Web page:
Suspected Muslim Fulani Raiders Kill 12 Christians in Nigeria

A woman cries while trying to console a woman who lost her husband during the funeral service for people killed during clashes between cattle herders and farmers, on January 11, 2018, in Ibrahim Babangida Square in the Benue state capital Makurdi. Violence between the mainly Muslim Fulani herdsmen and Christian …
UTOMI EKPEI/AFP/Getty

Gunmen believed to be Muslim Fulani militants killed 12 people during a raid on Peigyim village in Nigeria’s Middle Belt, the Barnabas Fund reported Friday.

Luka Binniyat, a spokesman for the Southern Kaduna Peoples Union (SOKAPU), confirmed that eleven people from the village had been killed in the September 12 assault, noting that the gunmen killed another man in nearby Atakshusho village as they were making their escape.

“They came while it was raining and divided themselves into groups. They targeted specific houses and when done, they left immediately,” one eyewitness reported on condition of anonymity.

“Scores of the villagers are missing at the moment,” the witness said. “It’s impossible for one to ascertain the number of those injured and even those killed; but so far, l have counted and found 11 dead persons in different locations.”

“The Atyapland is left to carry its cross in the hands of the attackers who moved from one village to the another killing, maiming, burning houses and destroying crops in farmlands at will, without being arrested,” he declared.

Church members carry placards reading "self defence is now the answer" "the jihad will not work", as they take part in a protest against the killing of people by suspected herdsmen in Makurdi, north-central Nigeria, on April 29, 2018. - On April 24, 2018, at least 18 people, including two Catholic priests, were killed in an attack on a church near the state capital Makurdi that was blamed on herdsmen. Eleven ethnic Hausa traders were killed in Makurdi in retaliation. Thousands of people have been killed over decades in clashes between cattle herders and farmers over land and water, with the conflict polarised along religious and ethnic lines. (Photo by EMMY IBU / AFP) (Photo credit should read EMMY IBU/AFP/Getty Images)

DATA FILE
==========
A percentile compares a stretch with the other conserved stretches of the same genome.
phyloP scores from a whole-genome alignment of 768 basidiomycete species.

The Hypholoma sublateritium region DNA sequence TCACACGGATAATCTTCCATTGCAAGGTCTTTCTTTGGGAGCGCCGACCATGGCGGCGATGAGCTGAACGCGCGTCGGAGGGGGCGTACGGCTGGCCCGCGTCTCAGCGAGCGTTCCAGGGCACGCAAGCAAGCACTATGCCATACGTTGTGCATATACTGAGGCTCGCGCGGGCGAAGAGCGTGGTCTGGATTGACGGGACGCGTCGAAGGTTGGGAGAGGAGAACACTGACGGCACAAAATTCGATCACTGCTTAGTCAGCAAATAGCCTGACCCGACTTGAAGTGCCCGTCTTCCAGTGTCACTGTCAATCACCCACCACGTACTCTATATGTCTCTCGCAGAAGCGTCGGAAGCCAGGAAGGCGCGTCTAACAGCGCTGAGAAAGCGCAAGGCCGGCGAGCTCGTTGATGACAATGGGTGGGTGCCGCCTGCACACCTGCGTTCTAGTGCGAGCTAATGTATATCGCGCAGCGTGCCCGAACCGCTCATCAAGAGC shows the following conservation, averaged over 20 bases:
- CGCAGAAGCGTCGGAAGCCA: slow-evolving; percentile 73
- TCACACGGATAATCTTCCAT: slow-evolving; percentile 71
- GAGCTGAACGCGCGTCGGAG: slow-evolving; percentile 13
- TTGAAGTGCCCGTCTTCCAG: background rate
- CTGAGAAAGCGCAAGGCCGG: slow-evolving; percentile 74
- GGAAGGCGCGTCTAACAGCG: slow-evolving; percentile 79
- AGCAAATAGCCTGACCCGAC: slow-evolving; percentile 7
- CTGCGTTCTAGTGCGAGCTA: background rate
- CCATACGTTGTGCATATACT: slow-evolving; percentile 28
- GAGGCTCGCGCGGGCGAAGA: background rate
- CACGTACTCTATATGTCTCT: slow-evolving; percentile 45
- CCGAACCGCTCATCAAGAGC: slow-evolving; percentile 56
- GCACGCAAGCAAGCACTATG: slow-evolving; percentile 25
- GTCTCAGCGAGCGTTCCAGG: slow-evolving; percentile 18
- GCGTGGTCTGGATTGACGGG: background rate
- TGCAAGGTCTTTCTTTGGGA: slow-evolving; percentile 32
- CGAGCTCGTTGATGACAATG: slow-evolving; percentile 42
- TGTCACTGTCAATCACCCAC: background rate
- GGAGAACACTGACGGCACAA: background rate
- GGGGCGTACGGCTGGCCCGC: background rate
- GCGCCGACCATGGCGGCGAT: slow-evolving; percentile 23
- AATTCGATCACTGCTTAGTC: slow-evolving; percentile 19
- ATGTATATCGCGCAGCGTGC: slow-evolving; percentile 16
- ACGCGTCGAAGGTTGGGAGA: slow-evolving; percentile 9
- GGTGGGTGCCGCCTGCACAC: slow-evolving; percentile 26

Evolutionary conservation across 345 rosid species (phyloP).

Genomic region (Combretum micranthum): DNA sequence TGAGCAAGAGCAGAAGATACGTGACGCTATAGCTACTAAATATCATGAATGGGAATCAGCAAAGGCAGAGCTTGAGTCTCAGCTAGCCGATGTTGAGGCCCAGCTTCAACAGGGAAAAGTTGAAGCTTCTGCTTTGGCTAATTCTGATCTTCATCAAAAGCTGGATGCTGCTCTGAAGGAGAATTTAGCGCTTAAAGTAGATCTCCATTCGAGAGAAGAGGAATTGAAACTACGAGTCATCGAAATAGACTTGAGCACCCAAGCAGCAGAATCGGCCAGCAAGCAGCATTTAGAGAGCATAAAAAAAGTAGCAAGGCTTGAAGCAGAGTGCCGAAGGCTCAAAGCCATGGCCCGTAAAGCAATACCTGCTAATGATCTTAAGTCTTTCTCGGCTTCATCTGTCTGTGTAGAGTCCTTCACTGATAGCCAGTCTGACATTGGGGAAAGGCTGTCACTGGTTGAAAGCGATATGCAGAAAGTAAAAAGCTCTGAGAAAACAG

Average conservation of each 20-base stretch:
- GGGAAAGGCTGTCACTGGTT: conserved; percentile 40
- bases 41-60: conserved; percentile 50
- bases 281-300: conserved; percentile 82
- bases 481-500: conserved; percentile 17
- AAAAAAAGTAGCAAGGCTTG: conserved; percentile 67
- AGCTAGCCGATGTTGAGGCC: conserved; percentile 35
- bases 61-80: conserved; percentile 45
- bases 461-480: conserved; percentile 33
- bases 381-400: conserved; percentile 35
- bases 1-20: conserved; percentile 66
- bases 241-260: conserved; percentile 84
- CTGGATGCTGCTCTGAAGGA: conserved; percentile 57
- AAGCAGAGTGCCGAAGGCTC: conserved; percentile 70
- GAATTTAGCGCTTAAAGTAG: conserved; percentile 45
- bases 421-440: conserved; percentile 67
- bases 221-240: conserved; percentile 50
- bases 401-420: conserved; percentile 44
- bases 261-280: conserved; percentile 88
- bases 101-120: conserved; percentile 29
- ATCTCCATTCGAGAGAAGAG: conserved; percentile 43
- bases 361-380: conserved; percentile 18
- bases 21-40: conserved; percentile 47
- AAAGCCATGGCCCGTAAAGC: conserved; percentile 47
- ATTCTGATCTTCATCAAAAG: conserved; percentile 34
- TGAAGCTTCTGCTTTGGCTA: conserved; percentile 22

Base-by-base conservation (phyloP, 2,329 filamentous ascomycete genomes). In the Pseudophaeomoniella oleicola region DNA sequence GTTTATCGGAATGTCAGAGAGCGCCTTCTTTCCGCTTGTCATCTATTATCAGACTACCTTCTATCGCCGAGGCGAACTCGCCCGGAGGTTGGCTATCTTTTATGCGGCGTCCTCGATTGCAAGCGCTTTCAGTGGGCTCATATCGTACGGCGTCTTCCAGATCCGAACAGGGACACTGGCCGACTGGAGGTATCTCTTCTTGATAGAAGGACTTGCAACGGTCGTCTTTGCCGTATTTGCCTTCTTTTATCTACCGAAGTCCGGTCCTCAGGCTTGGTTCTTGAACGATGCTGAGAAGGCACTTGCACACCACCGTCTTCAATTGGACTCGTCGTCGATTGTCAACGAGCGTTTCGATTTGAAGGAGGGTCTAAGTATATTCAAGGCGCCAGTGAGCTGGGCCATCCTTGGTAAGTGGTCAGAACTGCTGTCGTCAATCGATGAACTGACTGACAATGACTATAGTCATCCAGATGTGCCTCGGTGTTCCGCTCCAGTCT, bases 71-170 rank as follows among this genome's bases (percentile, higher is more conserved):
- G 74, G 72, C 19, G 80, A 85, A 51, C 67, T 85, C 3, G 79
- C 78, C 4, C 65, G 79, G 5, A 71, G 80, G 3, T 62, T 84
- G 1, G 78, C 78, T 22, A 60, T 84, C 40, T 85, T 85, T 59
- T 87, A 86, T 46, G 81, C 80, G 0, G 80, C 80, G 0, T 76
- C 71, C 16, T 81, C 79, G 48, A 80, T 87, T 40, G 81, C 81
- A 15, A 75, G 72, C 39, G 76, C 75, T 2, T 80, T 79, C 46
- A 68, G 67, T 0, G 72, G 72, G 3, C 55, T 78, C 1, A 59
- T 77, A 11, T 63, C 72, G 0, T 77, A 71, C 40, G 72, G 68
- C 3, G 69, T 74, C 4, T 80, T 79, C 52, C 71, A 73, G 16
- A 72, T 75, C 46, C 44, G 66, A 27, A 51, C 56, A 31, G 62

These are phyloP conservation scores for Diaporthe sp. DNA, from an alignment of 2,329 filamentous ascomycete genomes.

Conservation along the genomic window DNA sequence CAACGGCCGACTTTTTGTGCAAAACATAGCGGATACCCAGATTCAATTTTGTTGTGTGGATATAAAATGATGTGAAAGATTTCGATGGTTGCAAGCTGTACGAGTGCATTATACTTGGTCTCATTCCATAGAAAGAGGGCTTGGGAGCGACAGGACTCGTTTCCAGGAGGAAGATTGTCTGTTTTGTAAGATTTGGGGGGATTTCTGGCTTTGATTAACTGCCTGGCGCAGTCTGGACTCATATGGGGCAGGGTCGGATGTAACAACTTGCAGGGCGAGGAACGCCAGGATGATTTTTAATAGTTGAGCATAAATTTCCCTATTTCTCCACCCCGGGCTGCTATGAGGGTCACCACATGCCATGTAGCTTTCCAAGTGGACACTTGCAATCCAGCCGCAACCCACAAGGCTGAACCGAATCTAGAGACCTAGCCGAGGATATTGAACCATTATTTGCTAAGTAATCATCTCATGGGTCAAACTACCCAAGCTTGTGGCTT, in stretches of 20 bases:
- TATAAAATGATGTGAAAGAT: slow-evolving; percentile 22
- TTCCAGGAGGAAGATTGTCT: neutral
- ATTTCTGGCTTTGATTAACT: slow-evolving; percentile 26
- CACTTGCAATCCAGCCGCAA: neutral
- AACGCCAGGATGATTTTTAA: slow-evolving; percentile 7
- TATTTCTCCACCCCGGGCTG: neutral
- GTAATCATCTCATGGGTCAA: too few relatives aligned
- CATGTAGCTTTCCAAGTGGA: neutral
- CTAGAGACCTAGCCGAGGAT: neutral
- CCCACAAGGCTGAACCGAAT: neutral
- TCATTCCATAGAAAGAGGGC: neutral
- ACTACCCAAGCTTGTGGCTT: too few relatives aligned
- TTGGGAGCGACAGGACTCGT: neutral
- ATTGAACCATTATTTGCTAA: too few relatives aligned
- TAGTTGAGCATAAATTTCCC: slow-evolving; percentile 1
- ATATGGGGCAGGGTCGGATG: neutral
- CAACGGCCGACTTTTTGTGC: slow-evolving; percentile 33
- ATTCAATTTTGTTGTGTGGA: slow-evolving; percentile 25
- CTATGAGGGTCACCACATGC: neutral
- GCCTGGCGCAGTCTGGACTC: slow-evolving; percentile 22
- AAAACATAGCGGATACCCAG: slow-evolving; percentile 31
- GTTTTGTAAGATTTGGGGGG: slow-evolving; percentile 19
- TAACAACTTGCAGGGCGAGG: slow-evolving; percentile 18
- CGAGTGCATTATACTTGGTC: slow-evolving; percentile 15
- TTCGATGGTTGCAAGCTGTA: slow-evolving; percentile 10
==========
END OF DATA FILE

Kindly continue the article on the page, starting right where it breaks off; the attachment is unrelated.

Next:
Church members carry placards reading “self defence is now the answer” “the jihad will not work”, as they take part in a protest against the killing of people by suspected herdsmen in Makurdi, north-central Nigeria, on April 29, 2018. (EMMY IBU/AFP/Getty Images)

The attack took place less than 24 hours after the ambush and murder of Pastor Silas Yakubu Ali, who was killed in the same locality when returning home from visiting his son. The cleric was reportedly hacked to death with machetes by his assailants.

Pastor Silas’s community and church have been attacked twice in the last two months, leaving the abandoned villages as veritable ghost towns, Barnabas reported.

“Many had fled to neighbouring villages that have not yet been attacked and a few men just come round from time to time in the afternoons just to check the conditions of the village and how some of the goats, pigs or farms that survived are faring,” one witness told Barnabas.

The day after the attack on Peigyim village, gunmen abducted a Catholic priest in the Ikulu Chiefdom of Zangon Kataf local government area of Kaduna state. The raiders stormed the residence of Father Luka Benson around 7:30 in the evening and carried him off.

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